A connected home cannot happen without the protocol or language to make everything work together. From proprietary protocols from specific manufacturers to open standards such as Zigbee and Z-Wave, to next-generation offerings such as Google Thread/Weave and Apple’s Home Kit, the field keeps growing and will likely have to narrow at some point. The question is will there be two or more equally popular standards such as Apple and Android or will one push out another as VHS did with Betamax? And does it even matter?

“There is likely more market and technological consolidation coming, because devices have to work together more smoothly to truly connect,” says Napco’s Judy Jones-Shand. “Disparate, closed and proprietary ecosystems will only stave off the mass consumer adoption needed to make the connected home a real success.”

Within the security industry, Z-Wave is the predominant ecosystem, although Wi-Fi is still the most popular communications standard, with 34 percent of companies supporting it, according to IHS. Z-Wave followed with 18 percent, and of the 410 companies surveyed who actively promote smart home services, more than half (228) supported more than one protocol.

“Z-Wave is an open protocol and a lot of manufacturers have embedded that in their products,” says Kris Kaymanesh of Sight and Sound. “Zigbee is somewhat more closed. A very simple comparison is Zigbee is more like Apple and Z-Wave is more or less like Android. Each has its own advantages and disadvantages. Zigbee is very controlled so there are not as many products and the cost is higher. But we have fewer issues with compatibility. Z-Wave is open, but how they decipher the communication varies from one to the other so there are a lot more issues and complex hand-offs, and it is not quite as smooth.”

Dave Mayne of Resolution Products sees a big potential with Thread. “Zigbee is widely used by the cable industry. I really like Thread, which is based on what Zigbee has to offer but uses more IP addressing. It is more like what all our connected devices speak to and for that reason I believe it will gain broad adoption.”

However, Mayne adds that whichever protocol or protocols “win,” the effect may be negligible in the end. “Technology will be selected based on how well it works and the total cost of ownership. If Thread proves to be lower cost, the industry will adopt that.”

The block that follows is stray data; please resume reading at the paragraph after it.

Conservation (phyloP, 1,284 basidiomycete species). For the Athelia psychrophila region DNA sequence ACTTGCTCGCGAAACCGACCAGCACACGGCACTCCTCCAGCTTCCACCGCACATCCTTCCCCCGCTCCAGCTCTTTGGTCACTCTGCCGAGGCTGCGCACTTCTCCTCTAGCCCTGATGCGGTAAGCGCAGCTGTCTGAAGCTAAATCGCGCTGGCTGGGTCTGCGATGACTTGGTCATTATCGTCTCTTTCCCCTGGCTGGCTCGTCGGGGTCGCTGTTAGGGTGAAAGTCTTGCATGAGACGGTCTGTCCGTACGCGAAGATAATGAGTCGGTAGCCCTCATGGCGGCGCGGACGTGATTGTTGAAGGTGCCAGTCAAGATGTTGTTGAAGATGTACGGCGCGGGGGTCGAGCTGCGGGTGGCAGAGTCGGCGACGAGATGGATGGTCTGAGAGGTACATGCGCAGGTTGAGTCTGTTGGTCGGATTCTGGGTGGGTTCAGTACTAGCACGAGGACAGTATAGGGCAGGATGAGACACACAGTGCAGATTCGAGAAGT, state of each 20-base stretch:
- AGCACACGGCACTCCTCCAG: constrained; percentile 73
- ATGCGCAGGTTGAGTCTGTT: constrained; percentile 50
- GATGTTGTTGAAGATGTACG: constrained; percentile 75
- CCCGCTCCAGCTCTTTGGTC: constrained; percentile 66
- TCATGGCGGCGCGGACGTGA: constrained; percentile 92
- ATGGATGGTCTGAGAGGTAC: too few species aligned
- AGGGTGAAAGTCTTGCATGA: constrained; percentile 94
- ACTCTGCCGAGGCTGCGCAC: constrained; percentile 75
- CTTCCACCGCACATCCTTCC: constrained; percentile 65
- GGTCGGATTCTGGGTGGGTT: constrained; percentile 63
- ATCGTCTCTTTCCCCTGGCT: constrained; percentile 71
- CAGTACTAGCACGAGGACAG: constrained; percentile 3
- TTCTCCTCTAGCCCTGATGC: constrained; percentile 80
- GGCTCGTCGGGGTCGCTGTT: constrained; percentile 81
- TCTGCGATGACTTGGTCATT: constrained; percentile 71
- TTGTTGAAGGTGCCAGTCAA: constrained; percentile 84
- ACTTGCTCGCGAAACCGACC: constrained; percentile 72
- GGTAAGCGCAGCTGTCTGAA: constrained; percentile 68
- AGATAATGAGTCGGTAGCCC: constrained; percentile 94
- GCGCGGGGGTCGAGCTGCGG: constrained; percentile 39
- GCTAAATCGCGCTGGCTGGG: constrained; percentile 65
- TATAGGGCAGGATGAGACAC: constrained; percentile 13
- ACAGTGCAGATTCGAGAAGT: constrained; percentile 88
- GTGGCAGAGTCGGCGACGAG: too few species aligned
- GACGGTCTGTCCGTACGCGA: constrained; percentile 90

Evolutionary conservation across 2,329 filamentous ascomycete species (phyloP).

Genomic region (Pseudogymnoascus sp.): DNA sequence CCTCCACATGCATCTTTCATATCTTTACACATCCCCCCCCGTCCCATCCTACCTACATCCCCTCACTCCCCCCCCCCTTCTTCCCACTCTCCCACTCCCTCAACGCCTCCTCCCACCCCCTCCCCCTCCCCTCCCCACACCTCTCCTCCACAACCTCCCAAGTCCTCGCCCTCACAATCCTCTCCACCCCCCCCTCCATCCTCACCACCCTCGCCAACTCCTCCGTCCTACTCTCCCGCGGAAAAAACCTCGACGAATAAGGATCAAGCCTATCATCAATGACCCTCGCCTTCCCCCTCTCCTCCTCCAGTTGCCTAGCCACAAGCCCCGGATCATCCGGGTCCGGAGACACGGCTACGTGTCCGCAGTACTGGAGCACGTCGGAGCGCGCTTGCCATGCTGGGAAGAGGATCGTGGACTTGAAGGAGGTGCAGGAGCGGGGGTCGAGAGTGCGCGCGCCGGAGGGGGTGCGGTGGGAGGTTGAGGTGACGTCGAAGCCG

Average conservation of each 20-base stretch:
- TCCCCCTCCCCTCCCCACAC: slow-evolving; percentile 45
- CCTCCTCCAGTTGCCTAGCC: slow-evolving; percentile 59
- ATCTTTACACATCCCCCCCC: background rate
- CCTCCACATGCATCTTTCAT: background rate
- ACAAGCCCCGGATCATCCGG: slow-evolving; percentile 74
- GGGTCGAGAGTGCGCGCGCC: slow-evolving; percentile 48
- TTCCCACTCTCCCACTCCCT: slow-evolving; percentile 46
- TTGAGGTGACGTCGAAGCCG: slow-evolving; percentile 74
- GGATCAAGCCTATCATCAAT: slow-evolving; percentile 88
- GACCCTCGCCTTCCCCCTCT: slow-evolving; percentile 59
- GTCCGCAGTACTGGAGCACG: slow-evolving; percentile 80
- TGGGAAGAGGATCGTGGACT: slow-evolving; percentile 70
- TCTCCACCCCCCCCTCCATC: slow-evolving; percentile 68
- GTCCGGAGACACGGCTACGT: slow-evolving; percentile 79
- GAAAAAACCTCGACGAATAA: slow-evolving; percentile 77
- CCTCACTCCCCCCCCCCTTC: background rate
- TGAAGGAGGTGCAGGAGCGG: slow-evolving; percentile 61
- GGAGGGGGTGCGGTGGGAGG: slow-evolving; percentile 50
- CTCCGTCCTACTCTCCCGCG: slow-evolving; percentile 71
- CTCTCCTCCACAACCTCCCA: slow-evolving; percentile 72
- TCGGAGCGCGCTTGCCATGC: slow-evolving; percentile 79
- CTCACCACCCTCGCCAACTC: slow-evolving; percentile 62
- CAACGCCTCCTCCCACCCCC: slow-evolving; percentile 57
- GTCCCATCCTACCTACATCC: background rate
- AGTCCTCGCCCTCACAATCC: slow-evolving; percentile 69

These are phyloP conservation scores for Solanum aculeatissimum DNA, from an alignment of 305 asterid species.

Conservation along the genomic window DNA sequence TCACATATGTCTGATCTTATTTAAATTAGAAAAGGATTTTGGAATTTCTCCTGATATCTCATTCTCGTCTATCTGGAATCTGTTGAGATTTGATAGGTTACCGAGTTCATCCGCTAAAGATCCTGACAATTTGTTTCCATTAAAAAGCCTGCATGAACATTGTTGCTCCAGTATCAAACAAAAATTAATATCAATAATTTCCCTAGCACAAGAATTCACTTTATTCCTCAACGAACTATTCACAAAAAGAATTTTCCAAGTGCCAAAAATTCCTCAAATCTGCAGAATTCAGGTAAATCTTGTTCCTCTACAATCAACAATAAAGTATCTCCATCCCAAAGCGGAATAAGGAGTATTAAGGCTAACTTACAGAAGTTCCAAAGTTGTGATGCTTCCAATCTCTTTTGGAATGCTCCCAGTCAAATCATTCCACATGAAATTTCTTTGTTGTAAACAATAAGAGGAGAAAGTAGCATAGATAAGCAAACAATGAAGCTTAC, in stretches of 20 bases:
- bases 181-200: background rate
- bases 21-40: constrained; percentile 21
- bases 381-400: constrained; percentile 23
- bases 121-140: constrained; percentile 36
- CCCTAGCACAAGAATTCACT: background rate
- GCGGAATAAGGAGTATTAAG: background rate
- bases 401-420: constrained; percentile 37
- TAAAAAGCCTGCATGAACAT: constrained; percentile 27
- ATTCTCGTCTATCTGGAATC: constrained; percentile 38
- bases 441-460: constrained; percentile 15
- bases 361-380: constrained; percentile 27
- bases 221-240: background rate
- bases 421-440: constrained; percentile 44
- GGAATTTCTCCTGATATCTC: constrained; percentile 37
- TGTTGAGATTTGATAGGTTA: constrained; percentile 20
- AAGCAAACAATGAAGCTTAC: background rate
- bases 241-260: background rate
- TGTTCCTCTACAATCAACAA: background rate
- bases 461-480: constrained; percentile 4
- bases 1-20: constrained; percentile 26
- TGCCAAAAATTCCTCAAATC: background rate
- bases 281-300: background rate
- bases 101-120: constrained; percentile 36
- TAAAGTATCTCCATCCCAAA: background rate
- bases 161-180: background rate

Alarm.com’s Jay Kenny says in the end that standards may not actually matter that much. “Google is promoting one; Apple will be promoting another. The dream is to have a single [protocol]. But we are able to obscure a lot of that complexity from the end user. We support Z-Wave, Zigbee, direct to cloud over Wi-Fi or IP, cloud-to-cloud. We believe we can manage the complexity by making everything work together at the cloud level and as soon as something becomes more of a standard we can easily adopt it.”

Vivint’s Colby Winegar says his company is agnostic to technology, working with several different protocols. “If Thread comes along and works, we are happy to adopt that and add it to our panel.”

Icontrol’s Greg Roberts similarly is not concerned about protocols. “I think it is a land grab right now, with several protocols taking advantage of the momentum in the marketplace. But every one of them is in a position to switch gears if they need to. We don’t believe there will ever be one standard because the use cases for the smart home are so diverse that one standard cannot accommodate everything. The standards for a Wi-Fi camera are very different from those of a lamp module.”

The consumer doesn’t really care, says Blake Deal of Lutron Electronics Company. “The reason it doesn’t matter is what does the homeowner want? As a consumer do you care about the standard? No. You just want it to work.”

But others see too many protocols as a potential negative to the consumer. “There are still a lot of islands of ecosystems that don’t talk to each other and that will be true for a while,” says Ryan Petty of ADT. “That will drive some concern and angst in the consumer market. ‘Do I buy this thing? Will it talk to my other thing?’”

However, Petty adds that it can be an advantage for the curated security ecosystems that are designed to do just that. “ADT has been a big adopter of Z-Wave. We enforced interoperability of devices. This thing works because we have put a lot of effort into making it work. I don’t see things getting simpler over the next few years. The only way it resolves is in the cloud or over the Internet where you talk there.”